Philip Pope, music
I was in parody band the Hee Bee Gee Bees with Angus Deayton and Michael Fenton Stevens. Our first single, Meaningless Songs (In Very High Voices) – written with Richard Curtis – got to No 2 in Australia. We joked that we were big down under. John Lloyd was producing Not the Nine O’Clock News and asked if he could use our songs, but we wanted to keep them for ourselves. Then when John started Spitting Image, he said: “How do you feel about being musical director?”
We did political songs like One Bad Apple about police corruption, Dawn of a New Age about water privatisation and Walk on By about homelessness. We also did pop parodies. We’re Scared of Bob was a parody of We Are the World. We did ZZ Top singing We’ve Got Beards, Bob Dylan protesting about cheese, and Paul McCartney turning everything into a song: “The fish fingers are nearly ready / Dinner’s on the table.” I wrote the music and did most of the impersonations.
Hello, You Must Be Going was a bit cruel on Phil Collins: “I’ve lost my wife / I’ve lost my hair,” but he liked it so much, he had the whole of Genesis turned into Spitting Image puppets for their Land of Confusion video. When we did the Police parody Every Bomb You Make, they said: “We’ve got someone perfect.” I went: “Who sounds more like Sting than me?” They said: “Sting.” So that’s him singing: “Every bomb you make / Every job you take / Every heart you break.”
The Chicken Song was originally called The Holiday Song. The genius is in the lyrics. If Rob Grant and Doug Naylor really did write it in four minutes, then hats off. I don’t think the music took very long. It just had to be annoying. It’s pretty repetitive so I put in lots of key changes, which made it more complicated to record than it sounds.
Dave Lee Travis refused to play it on Radio 1 because it was keeping Sledgehammer by Peter Gabriel and Addicted to Love by Robert Palmer off No 1. John Deacon from Queen said to me: “Don’t knock having a No 1.” I doubt I’ll have another one. I’ll probably have “Known for The Chicken Song” carved on my gravestone.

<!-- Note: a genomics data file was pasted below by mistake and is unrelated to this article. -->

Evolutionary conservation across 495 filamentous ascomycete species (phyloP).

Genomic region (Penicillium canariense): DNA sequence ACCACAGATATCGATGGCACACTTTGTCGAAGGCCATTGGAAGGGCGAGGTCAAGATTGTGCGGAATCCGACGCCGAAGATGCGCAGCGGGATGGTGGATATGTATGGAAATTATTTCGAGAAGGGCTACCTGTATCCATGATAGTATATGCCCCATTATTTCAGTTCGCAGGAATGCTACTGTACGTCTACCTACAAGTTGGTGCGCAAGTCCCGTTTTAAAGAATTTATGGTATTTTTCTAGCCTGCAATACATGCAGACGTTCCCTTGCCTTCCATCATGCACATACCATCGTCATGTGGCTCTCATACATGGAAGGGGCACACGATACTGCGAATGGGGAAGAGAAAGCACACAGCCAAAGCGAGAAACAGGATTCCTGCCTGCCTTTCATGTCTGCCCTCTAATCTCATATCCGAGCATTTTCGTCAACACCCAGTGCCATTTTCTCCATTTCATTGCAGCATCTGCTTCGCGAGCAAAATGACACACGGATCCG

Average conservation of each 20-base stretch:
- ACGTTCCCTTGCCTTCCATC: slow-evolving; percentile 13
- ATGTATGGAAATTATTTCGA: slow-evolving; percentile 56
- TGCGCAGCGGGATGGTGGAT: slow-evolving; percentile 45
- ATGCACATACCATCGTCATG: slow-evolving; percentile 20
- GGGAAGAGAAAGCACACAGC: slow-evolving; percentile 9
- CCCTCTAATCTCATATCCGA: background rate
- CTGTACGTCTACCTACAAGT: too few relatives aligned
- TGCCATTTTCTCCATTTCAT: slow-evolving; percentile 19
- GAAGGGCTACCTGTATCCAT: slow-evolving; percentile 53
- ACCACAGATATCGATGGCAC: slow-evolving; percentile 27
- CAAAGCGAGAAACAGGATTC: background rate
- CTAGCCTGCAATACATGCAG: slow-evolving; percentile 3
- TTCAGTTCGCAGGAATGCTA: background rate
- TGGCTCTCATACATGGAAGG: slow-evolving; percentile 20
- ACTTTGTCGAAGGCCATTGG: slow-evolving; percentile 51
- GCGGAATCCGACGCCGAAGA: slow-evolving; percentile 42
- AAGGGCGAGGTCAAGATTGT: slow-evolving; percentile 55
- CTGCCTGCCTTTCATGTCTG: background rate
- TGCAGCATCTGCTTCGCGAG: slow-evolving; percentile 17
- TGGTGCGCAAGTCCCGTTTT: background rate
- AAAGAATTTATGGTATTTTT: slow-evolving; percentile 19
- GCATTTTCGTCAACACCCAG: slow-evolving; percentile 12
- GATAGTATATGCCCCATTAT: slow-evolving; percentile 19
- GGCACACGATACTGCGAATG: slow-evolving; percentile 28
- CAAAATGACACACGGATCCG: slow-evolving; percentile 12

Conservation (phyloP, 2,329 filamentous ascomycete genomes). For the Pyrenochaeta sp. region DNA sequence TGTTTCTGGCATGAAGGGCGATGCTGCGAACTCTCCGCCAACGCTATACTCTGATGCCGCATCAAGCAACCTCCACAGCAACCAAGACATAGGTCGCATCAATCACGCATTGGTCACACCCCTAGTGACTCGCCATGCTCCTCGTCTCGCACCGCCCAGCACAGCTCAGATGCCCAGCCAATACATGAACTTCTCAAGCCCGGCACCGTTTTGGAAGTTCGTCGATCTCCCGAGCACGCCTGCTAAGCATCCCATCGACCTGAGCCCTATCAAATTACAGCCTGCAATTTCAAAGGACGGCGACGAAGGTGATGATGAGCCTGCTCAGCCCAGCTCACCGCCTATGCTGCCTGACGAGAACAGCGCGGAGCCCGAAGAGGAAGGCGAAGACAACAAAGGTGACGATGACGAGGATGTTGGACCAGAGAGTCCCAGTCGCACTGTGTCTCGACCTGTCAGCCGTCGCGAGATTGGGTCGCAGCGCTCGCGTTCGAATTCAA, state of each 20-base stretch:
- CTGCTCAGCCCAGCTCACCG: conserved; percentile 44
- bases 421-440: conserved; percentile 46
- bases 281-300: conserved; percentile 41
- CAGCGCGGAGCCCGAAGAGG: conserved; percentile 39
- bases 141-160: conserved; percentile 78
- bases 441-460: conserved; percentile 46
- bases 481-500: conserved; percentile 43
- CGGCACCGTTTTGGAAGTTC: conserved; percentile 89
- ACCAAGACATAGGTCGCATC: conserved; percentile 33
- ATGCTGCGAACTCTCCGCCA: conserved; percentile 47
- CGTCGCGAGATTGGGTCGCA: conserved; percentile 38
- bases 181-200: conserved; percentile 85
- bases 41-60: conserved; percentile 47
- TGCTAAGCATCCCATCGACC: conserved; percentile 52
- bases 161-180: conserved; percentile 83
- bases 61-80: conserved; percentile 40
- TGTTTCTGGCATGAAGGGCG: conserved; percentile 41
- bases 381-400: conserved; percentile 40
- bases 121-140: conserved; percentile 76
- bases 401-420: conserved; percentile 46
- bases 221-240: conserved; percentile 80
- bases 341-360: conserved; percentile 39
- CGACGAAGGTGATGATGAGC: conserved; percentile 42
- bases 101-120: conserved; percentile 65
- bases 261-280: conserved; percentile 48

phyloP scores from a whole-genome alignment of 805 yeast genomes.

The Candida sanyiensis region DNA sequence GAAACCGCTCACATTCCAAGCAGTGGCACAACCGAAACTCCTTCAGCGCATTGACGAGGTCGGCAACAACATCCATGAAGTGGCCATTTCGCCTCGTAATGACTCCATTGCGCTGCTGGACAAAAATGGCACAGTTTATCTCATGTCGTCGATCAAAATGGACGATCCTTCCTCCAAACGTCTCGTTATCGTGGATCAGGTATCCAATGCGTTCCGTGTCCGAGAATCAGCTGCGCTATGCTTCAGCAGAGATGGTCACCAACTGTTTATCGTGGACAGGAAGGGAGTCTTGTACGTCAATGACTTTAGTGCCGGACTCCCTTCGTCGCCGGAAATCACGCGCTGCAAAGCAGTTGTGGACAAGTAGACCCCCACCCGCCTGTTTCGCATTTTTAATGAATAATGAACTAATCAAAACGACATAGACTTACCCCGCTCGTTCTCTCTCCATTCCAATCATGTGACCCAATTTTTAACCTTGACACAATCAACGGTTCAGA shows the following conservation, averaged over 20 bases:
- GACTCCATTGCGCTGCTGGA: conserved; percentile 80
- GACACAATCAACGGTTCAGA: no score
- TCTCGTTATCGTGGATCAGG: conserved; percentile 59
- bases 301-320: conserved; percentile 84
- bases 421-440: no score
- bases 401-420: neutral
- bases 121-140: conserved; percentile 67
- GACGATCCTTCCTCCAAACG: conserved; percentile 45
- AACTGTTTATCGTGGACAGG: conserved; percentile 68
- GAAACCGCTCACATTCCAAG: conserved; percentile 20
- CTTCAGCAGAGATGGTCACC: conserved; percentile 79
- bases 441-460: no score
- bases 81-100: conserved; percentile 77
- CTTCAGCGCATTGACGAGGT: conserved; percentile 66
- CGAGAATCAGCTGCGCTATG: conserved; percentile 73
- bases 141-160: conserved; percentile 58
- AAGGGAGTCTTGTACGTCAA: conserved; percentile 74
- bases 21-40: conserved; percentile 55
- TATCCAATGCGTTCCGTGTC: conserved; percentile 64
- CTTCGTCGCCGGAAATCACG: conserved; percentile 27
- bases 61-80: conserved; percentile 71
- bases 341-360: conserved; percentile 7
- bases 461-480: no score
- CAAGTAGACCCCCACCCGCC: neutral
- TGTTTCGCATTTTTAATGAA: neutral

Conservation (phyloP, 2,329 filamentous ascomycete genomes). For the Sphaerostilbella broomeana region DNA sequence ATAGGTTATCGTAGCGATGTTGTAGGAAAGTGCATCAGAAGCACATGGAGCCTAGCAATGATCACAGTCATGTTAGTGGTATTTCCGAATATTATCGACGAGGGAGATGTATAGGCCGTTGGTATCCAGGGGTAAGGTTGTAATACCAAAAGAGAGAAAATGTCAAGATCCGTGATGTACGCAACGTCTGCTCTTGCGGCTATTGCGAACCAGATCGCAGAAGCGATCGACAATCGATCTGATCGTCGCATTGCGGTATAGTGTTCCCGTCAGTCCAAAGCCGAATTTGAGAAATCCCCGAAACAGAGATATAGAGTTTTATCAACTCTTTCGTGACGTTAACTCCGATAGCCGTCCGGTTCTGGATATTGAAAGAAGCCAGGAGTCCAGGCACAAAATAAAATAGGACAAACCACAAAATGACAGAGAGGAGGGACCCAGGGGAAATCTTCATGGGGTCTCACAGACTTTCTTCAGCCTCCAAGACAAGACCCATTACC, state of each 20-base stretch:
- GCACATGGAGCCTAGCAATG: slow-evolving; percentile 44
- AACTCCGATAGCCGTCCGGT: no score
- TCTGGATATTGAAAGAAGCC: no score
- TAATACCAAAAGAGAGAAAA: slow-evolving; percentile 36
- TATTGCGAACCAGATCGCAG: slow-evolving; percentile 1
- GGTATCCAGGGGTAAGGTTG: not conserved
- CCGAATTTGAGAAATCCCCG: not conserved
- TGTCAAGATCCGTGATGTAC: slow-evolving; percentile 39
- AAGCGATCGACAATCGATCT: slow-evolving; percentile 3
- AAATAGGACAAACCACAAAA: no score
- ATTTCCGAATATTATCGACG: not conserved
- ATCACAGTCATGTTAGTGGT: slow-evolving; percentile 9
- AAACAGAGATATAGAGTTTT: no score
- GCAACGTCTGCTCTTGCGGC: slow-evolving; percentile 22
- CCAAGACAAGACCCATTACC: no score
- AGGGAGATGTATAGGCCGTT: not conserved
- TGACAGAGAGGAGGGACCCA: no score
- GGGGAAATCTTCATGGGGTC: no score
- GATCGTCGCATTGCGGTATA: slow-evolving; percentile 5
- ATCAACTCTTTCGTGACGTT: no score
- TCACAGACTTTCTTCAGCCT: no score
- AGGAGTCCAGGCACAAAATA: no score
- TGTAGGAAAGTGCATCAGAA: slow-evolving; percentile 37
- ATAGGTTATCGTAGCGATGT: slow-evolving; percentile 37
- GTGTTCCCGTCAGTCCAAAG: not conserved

Doug Naylor, co-writer, lyrics
Rob Grant and I had been brought in as head writers and script editors for the second series of Spitting Image. The press had battered the first series, so we were given carte blanche to change the format. We dropped lots and tried to make it more topical.
Rob and I had written a few songs with Phil Pope. I said: “Let’s do a piss-take of Agadoo by Black Lace, one of those mindless summer hits.” We were big fans of Steve Martin so there’s a lot of influence from A Wild and Crazy Guy, the album he put out in the late 70s.
Rob said: “Hold a chicken in the air?” and I went: “Stick a deckchair up your nose?” We wrote alternate lines and finished it in four minutes. Ian Hislop and his writing partner Nick Newman would come in on Fridays to write topical stuff for that weekend’s show. We went: “We’ve just written a No 1 hit.” They said: “Oh yeah?” We said: “All Phil Pope has to do is write a really annoying piece of music and it’s guaranteed.” When the music came through a couple of weeks later, I was really disappointed. I said to Rob: “I don’t think Phil has made it annoying enough.” But by the time I was driving home, I couldn’t get the bloody music out of my head.
It got to No 1 and stayed there for three weeks. The puppets performed on Top of the Pops. Rob and I went along as producers, which was a huge thrill. I’m sure the proper musos were pretty pissed off. Billy Ocean complained that the puppets were putting him off by dancing along to his song.
Of course, people say it was throwaway but really The Chicken Song was a post-postmodern parody celebrating the media manipulation of a largely unsuspecting public in contrast to the bitter postmodern cynicism of the Thatcher years. You’d be surprised how many people miss that.